Christians were first called “followers of the Way.” What, or who, was the Way? It was Jesus and His teachings! This is to be the core of the Church’s identity, beliefs, values, and actions. When this is not her identity, she maintains and lives out the identity and beliefs of society and culture, or some perverted form thereof.

The church participated in atrocities such as slavery and racism because she failed to take on and be discipled into her new identity as those who have been called out of the kingdom of darkness and into the kingdom of light. She maintained her old secular identity, beliefs, values and behaviors, and lived like the culture around her.

Should the church be called to account? Absolutely! However, she is accountable for more than her bad behavior, which reflected the prevailing behavior and values of surrounding culture. She is accountable for not embracing her new identity in Jesus and reflecting His identity, beliefs, and behavior. Throughout history, present day included, too many churches are more like the surrounding culture than the character of Jesus. Those who comprise today’s Church need to reclaim their identity as followers of the Way.

Elim’s mission and vision is to develop passionate followers of Jesus and His ways. This is our identity, which shapes our beliefs and then our behavior. Honestly, nothing else matters as much as this one focus!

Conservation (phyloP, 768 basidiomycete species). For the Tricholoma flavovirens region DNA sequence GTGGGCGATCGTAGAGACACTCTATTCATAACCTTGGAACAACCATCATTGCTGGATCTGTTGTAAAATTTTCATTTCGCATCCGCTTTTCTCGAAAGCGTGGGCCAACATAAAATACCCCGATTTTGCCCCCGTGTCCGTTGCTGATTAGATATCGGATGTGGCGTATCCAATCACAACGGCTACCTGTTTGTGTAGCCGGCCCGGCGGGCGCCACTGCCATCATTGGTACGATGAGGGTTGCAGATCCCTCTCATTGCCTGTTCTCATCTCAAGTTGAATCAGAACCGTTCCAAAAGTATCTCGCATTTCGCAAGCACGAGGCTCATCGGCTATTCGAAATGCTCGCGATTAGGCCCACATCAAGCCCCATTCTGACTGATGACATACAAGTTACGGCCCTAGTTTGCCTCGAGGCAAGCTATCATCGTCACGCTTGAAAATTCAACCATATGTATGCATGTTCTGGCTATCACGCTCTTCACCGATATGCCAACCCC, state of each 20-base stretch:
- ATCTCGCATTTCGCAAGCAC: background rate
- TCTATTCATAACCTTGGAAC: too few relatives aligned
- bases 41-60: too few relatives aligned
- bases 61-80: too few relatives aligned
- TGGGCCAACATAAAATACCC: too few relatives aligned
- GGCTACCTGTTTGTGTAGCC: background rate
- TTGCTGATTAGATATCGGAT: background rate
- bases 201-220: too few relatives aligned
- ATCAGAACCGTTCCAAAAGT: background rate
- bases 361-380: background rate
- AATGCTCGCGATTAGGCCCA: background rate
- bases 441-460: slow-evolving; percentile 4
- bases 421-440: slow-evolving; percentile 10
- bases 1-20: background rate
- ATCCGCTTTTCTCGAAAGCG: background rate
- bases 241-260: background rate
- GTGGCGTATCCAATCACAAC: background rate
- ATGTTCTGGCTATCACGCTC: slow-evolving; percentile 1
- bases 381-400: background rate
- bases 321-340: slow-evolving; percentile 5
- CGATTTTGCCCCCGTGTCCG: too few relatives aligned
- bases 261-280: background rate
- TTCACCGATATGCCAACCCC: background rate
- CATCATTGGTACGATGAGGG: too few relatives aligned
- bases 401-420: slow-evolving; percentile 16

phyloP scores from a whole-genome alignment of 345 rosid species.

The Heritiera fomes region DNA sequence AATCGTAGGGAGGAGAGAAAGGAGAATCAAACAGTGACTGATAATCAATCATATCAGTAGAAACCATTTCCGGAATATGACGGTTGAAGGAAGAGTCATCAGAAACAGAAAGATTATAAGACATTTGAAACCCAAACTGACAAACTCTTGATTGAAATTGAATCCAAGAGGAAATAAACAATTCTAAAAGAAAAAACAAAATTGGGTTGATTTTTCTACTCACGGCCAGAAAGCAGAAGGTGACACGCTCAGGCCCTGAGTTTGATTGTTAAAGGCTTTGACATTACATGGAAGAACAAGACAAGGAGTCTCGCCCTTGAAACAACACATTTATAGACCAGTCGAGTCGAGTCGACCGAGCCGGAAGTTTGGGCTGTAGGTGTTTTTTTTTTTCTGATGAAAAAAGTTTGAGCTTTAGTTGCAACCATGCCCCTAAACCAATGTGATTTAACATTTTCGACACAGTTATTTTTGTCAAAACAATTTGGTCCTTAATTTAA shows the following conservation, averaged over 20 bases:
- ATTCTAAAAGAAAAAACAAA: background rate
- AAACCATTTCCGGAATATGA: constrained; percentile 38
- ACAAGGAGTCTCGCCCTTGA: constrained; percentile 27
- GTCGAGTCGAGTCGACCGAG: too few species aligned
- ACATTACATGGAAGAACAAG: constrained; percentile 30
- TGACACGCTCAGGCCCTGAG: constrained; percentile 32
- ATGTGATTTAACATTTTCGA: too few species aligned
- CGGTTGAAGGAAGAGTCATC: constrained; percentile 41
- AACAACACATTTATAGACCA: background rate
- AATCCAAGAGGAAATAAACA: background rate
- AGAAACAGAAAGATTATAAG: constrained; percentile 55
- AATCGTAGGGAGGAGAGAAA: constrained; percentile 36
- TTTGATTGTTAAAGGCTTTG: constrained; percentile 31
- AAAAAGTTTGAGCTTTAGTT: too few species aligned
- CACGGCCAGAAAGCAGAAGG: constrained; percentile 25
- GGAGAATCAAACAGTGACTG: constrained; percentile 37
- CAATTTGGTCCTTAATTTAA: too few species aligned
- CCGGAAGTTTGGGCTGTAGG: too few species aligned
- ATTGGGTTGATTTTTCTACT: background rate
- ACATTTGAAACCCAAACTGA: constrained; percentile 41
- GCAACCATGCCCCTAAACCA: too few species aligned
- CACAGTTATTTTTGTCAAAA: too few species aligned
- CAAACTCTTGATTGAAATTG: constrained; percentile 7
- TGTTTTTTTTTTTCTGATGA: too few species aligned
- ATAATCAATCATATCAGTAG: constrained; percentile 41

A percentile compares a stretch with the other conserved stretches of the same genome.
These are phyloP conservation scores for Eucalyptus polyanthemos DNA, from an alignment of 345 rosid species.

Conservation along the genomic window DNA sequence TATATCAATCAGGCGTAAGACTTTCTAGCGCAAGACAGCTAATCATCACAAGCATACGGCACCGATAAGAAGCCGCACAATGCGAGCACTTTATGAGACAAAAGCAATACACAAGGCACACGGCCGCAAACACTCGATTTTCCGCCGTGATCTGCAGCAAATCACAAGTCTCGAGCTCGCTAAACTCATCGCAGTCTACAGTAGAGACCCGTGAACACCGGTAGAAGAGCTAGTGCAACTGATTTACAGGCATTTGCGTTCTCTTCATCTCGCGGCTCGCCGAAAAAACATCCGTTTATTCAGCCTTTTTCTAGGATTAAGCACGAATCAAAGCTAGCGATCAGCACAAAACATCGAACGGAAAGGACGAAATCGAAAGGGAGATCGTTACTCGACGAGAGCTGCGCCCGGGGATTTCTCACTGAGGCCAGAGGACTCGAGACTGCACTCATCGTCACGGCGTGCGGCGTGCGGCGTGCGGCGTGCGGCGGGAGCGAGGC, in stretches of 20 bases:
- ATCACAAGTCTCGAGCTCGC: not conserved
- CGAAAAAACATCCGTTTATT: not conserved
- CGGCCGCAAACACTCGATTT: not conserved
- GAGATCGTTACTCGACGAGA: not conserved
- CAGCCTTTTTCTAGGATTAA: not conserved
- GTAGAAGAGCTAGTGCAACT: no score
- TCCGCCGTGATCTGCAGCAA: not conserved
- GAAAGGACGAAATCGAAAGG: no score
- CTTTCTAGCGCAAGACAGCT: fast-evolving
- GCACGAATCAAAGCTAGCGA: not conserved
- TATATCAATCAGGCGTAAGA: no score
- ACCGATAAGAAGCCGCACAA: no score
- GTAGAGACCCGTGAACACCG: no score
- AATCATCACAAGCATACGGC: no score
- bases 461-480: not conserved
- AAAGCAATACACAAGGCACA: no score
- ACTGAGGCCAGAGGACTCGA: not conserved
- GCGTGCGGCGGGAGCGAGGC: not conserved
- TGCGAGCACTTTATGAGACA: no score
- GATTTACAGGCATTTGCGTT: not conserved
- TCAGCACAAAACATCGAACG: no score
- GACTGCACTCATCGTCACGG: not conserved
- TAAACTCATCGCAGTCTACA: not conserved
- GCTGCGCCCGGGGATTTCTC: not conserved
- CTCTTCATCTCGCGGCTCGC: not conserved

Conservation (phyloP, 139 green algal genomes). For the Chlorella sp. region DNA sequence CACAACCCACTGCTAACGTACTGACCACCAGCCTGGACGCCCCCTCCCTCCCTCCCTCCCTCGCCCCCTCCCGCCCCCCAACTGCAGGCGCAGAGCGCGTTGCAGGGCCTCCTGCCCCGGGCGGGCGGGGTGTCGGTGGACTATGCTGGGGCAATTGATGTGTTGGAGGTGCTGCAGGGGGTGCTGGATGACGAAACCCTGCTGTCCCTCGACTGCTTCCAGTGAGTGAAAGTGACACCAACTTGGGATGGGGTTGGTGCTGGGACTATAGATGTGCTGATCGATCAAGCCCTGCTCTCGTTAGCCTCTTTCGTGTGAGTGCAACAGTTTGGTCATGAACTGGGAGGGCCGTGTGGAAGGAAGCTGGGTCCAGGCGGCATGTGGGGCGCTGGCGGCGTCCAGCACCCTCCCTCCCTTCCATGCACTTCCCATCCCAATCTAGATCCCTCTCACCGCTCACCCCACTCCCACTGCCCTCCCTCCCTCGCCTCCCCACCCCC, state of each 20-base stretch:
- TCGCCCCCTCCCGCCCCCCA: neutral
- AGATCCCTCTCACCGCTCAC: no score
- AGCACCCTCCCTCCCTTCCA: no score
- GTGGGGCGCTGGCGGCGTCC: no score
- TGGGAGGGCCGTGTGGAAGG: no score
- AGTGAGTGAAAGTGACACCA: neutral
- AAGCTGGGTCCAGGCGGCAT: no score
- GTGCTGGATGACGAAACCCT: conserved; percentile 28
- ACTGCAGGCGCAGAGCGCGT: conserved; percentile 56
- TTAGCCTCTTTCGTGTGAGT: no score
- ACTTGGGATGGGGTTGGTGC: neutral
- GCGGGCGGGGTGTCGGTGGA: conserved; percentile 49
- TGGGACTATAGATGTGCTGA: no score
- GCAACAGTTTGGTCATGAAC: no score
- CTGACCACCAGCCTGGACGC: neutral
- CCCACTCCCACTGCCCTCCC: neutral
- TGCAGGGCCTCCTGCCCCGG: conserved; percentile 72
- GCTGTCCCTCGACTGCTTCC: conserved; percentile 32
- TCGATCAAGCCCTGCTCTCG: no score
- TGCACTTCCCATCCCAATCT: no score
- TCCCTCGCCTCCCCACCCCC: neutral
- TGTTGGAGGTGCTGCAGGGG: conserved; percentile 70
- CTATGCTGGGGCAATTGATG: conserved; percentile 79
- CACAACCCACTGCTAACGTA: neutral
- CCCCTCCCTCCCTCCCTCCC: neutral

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Identifying Your Identity

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By Jeff Foerster

We tend to form our identity based on the outcomes of our lives. Our outcomes will push us, like so much toothpaste through a tube, onward down, or diverting away from, the pathway we are upon. Our “outcomes” are those positive and negative experiences we enjoy and endure. These are the benefits of well-planned decisions and the “natural consequences” of actions or indecisions.

There are many ways to play this out. Some opt for an achievement-driven lifestyle stuffed full of trophies and accolades. Others grow accustomed to playing “fireman” over a myriad of life’s burning issues. Still others arrive in retreat mode, recoiling from difficulty and seeking out a listening ear into which to pour troubles or locating a vice or diversion to numb the feeling of disillusionment at what life was “supposed” to be.